Article ©Jacob Katel
DJ Milton “Butterball” Smith was a pioneering broadcaster of epic proportions who got his start on Florida radio in 1952. He was one of America’s first R&B DJ’s, and he played independent music from around the country. Butterball was a strong influence on record sales, and helped propel regional hits into popular music. Over decades, his community service also endeared him to generations of Miamians.
It all started in the early days of R&B, when the Magic City staked its claim as the nation’s premier forecast region for the selling power of uptempo dance music. Butterball was on the front lines of this social sonic revolution.
Throughout World War II, the raw “shellac” materials used for pressing records were in short supply. But after 1945, shipping routes came back to life, 78rpm pressing plants sprang up, and independent blues, R&B, and gospel records issued by small labels all over the U.S. exploded onto the AM dial and landed in the jukeboxes that dominated the music buying landscape. As the styles proliferated across the “clear channel” broadcast power of stations like WLAC in Nashville, they kickstarted other indie stations that communicated the music for free across the U.S. and even the Caribbean. A handful of DJ’s and independent distributors controlled the logistics of airplay, and Butterball was one of the first.
DJ Jack The Rapper, for whom the Atlanta music convention is named, gave many speeches on the “13 Original Black DJs,” always recognizing Smith. Butterball was friends with Martin Luther King Jr. He was pals with James Brown, Sam Cooke, and Wynonie Harris. Legend has it that he shadowboxed Muhammad Ali; drank whiskey with Big Mama Thornton; and Sugar Ray Robinson rode out in his pink Cadillac with the top down through Overtown listening to WMBM. Milton Butterball Smith was close with the everyday people all over South Florida and The Bahamas. So in tribute to this great man and pioneer DJ, who worked and partied with Henry Stone for decades, here are some of the essential facts that you must know about DJ Milton “Butterball” Smith.
– Butterball was born in Richmond, VA, and received a B.S. from Tennessee State College, served in the Korean War for the U.S. Marines, and moved to Florida in 1952.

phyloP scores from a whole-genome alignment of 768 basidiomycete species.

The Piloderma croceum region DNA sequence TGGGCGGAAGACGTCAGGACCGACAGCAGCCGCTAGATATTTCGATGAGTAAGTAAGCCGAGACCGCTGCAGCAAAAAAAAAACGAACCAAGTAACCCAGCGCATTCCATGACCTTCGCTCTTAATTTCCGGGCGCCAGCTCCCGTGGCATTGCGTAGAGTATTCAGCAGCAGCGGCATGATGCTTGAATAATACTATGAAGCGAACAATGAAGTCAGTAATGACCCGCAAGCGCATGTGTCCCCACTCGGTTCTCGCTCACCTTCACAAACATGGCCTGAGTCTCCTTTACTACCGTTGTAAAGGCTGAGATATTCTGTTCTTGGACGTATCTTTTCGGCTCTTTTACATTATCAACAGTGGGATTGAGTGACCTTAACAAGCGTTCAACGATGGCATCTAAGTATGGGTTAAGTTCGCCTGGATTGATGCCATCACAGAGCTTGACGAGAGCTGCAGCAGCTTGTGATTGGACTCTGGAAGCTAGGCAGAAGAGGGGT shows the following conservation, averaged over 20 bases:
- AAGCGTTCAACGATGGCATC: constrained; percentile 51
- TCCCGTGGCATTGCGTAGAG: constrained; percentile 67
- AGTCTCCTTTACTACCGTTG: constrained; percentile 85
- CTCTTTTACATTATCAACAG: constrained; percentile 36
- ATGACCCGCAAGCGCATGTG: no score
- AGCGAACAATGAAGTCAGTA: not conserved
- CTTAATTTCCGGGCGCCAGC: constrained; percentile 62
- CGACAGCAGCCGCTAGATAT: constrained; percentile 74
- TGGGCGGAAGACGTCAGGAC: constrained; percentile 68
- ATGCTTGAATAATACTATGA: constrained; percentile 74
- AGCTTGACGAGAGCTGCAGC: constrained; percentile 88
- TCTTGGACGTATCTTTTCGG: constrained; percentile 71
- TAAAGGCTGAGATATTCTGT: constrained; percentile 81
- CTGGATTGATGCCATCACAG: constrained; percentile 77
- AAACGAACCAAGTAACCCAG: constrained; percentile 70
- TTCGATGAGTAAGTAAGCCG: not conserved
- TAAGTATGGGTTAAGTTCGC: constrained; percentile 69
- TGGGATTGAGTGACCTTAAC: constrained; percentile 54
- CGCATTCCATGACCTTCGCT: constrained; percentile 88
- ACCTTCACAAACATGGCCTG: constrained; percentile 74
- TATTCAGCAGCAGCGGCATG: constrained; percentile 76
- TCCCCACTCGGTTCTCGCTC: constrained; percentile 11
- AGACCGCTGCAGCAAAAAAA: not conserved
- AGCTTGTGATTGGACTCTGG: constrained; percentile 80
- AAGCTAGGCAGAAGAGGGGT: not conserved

– He started out on WFEC, a South Florida AM radio station which was one of the earliest stations in the area to play rhythm & blues. They combined this format with gospel, news, jazz, and foreign language programming.
– He worked at WFEC under the name “Fat Daddy.”
– He was hired away from WFEC by WMBM, a tiny AM station on the south side of Miami Beach.
– When he moved to WMBM he changed his name to “Butterball” because WFEC claimed ownership over the name “Fat Daddy.”
– He worked out of a street facing sub-station in the heart of Overtown in front of a big window. Everybody passing by could see and hear Butterball through the window and a speaker that was set up and he could see them too.
– Butterball broke all the hot independent records.
– Butterball was known for his signature catch phrases, slogans, and specific ways he started and ended show. He would say things like, “This is Mrs. Smith’s 300 pound boy.”
– Milton Smith was such a popular DJ that he would go to the Bahamas and play for 10,000 people. He was one of the world’s original superstar DJ’s.
– He was great friends with Steve Alaimo and even appeared with him in a few locally shot films directed by William Grefe that are considered cult classics such as “The Hooked Generation,” “Stanley,” and “Mako: Jaws of Death”
– Smith was known for community programs, including giveaways, and cash donations, parties, loans, promotion, playing records, showing up, doing it right, and being the best.
– When he retired from the radio, he worked with TK Records.
– He was recognized for his BBQ skills and special babyback ribs, which he cooked everywhere from the Tone Distributors compound, to the lobby of a hotel on Miami Beach during a record convention.
– The radio DJ and personality King Coleman was also hired away from WFEC by WMBM and they became a powerful duo breaking records on a nationwide basis based on their clout in the southeast.
– Was great friends with Clarence “Blowfly” Reid, with whom he recorded the earliest version of “Rapp Dirty” in 1962.
– Butterball passed away in 1990. Milton “Butterball” Smith, rest in peace.
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